Humans are really pros at sugarcoating. If you say old people should step down for the sake of new generations, it sounds so noble and rightful, doesn’t it? What it actually means, though, is ‘We value old people less than new ones,’ and this doesn’t sound very noble or rightful. This is plain and brutal survival of the species.
Kids are (generally) cute and helpless. This is what triggers our instinct to protect them, even thought it is not the reason we do it. A species relying on reproduction to ensure its existence wouldn’t last long if it didn’t care for its children. Even if we had already developed comprehensive rejuvenation therapies, we would still be mortals; if we stopped reproducing altogether and forever, we would still risk extinction, although on a very long timescale. (In other words, we could still die one by one of other causes than ageing.) It’s the reason children are important (to us and other species): They’re potential means of reproduction. Additionally, they need special attention, because they’re not able to take care of themselves and are thus more at risk of dying before they can reproduce. That’s why most species on the planet make such a big deal out of protecting their offspring—species that don’t are less likely to stick around long enough to tell the tale.
Individuals who are no longer kids but still are fertile are still important for reproduction purposes, but require less attention from others and from society, because they can look after themselves. Individuals who can no longer reproduce, or who wouldn’t be able to take care of their offspring even if they could have any (mainly elderly adults), have zero importance in this sense, because they use up resources of society without contributing to the survival of society itself. They’ve (assumably) already contributed to the perpetuation of the species, and now that they no longer can, they’re just a burden. Thus, from the cynical point of view of the survival of the species, it makes zero sense to dedicate any resources to the care of the elderly. As a matter of fact, besides humans, there aren’t many examples of species whose younger members look after the elderly of the family.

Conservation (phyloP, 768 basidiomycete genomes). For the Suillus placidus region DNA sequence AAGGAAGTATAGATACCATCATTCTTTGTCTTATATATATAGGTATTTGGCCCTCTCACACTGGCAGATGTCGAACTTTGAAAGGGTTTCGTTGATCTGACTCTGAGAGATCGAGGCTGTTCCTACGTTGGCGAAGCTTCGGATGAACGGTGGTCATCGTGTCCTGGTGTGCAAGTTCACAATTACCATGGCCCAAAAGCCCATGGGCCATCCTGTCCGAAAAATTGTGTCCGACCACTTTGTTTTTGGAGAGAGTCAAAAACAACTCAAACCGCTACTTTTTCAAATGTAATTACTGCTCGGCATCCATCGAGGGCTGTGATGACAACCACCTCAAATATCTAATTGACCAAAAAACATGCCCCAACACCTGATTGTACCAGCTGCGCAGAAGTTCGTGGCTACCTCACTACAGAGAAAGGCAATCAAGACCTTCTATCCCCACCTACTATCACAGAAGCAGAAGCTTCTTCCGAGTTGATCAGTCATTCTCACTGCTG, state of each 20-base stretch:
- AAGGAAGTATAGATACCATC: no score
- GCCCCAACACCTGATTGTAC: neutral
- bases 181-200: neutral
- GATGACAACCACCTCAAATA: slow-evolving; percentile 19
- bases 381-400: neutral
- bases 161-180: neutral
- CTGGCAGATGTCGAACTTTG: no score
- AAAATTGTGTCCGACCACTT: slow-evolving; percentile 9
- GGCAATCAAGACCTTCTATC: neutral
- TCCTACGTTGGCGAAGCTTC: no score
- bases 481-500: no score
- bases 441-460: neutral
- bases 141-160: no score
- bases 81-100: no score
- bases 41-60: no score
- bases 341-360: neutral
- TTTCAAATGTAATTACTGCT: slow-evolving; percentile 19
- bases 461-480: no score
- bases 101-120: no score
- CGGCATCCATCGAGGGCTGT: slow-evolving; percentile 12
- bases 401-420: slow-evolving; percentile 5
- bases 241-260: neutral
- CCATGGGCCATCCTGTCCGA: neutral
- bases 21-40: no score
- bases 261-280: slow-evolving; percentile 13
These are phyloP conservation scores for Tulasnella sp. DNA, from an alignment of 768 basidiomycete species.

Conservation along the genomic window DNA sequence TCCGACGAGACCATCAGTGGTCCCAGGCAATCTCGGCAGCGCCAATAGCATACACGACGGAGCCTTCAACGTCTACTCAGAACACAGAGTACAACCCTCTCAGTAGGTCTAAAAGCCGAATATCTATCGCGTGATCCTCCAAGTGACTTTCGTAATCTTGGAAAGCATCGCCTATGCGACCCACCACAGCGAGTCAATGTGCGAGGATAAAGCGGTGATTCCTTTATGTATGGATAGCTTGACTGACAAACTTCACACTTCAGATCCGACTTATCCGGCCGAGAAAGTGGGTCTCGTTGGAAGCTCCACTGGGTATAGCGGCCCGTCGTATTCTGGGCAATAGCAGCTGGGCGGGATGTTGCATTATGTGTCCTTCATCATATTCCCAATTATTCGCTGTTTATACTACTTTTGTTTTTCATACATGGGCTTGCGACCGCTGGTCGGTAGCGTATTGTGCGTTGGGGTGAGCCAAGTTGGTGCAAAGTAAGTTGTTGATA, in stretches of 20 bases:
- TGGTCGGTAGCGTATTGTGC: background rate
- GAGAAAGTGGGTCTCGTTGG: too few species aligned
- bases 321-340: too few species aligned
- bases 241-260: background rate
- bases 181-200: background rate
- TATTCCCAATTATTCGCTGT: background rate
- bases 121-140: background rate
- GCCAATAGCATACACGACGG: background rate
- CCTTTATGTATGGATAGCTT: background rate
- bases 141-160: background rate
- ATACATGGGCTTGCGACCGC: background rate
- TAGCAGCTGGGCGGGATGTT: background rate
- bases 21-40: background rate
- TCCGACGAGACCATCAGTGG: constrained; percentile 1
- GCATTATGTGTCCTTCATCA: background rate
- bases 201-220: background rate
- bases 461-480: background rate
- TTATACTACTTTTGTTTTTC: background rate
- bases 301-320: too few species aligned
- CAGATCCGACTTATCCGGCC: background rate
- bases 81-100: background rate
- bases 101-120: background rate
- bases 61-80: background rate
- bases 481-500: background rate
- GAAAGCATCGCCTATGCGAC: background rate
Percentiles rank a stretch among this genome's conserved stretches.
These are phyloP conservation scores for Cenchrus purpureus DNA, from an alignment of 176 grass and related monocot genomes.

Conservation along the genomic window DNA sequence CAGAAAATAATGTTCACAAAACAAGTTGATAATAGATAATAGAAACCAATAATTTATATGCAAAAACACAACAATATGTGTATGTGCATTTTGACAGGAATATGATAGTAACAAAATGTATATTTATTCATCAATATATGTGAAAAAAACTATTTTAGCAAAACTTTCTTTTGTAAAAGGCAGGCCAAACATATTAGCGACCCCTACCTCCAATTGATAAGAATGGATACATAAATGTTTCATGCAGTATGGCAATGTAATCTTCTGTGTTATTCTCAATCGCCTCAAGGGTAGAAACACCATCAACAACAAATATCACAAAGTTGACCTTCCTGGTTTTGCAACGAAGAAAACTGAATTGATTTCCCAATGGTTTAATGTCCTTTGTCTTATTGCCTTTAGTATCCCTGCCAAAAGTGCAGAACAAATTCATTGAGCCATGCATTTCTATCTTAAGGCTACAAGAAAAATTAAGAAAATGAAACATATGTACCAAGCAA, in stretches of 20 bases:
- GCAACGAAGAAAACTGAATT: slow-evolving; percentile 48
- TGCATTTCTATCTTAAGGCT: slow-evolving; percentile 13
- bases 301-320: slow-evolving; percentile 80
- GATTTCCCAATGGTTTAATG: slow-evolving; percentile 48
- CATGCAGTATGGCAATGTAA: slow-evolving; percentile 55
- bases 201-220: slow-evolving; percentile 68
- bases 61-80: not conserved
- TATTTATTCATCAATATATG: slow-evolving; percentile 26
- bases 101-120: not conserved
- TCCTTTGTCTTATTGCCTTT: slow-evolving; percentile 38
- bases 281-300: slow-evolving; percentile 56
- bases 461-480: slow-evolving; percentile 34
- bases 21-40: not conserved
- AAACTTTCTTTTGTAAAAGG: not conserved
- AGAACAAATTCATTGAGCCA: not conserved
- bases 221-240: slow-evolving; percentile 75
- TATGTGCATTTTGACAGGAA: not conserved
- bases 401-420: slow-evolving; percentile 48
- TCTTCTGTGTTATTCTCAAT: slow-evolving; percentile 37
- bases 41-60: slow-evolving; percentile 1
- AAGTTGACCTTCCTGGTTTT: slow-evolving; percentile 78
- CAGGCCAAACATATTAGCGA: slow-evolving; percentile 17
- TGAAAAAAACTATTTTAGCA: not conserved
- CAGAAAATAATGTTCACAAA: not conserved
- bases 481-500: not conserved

The lack of importance of the elderly as a means of reproduction is hard-coded in our evolution, just like the extreme importance of children for the same purpose. That’s why some think old people should just step down and make room for the young, but we certainly can’t call ourselves a civilised society if we listen to the brainless voice of a biological instinct as old as the world without thinking about its implications first. We don’t care for the elderly because of what they can or cannot contribute in terms of reproduction of the species; we care for them because they’re our people, and they don’t have to ‘step down’ for anyone.
Hang on, though. Let’s try and make a thought experiment. Assume the elderly did have to step down in favour of newer people. Just what people are we talking about, exactly? Certainly people who aren’t here yet, because people who already are here have already got room for themselves. We’re definitely not anywhere near the point when we’d need to kill off someone right after a new human is born because of lack of space, so the elderly don’t really need to step down for the sake of people who are in the making, either. It seems we’re left only with people who aren’t even in the making yet. Is it for them that the elderly should step down? That would mean the right to life of people who are already alive is less important than that of people who don’t exist yet. This kind of reasoning is the same as that of pro-lifers, who think that the right of choice of women is less important than the right to life of a non-sentient, brainless ball of cells—or even worse, some imaginary baby who could be awesome, beautiful, and what-you-have if you just gave up on wearing a condom and a bunch of other favourable conditions were met.
The truth is, there are no people to make room for. Existence is not like a ride in an amusement park, where people are waiting in line and it just would be so nice of you to let others get on once you’re done with it. In the case of existence, there are no people in line waiting for their turn, but just a bunch of chemicals scattered around that could eventually end up contributing to creating a person for a certain amount of time. (Most of your tissues don’t stay the same forever, and will replace themselves at a certain pace, varying from days to years.)
While I’m sure that one’s death would change things around enough to make a difference as to whether person A or B or none at all is eventually born, so does having sex with your partner tomorrow morning rather than tonight or eating certain things rather than others. Since such insignificant things can and do have an impact on who is born or not, it’s clear that worrying about people who aren’t even in the making yet is a waste of time, and certainly it isn’t sensible to prioritise the non-existent right to life of imaginary people over that of very much real and alive, breathing people.
Objections to rejuvenation
Objections to living ‘forever’
All answers in short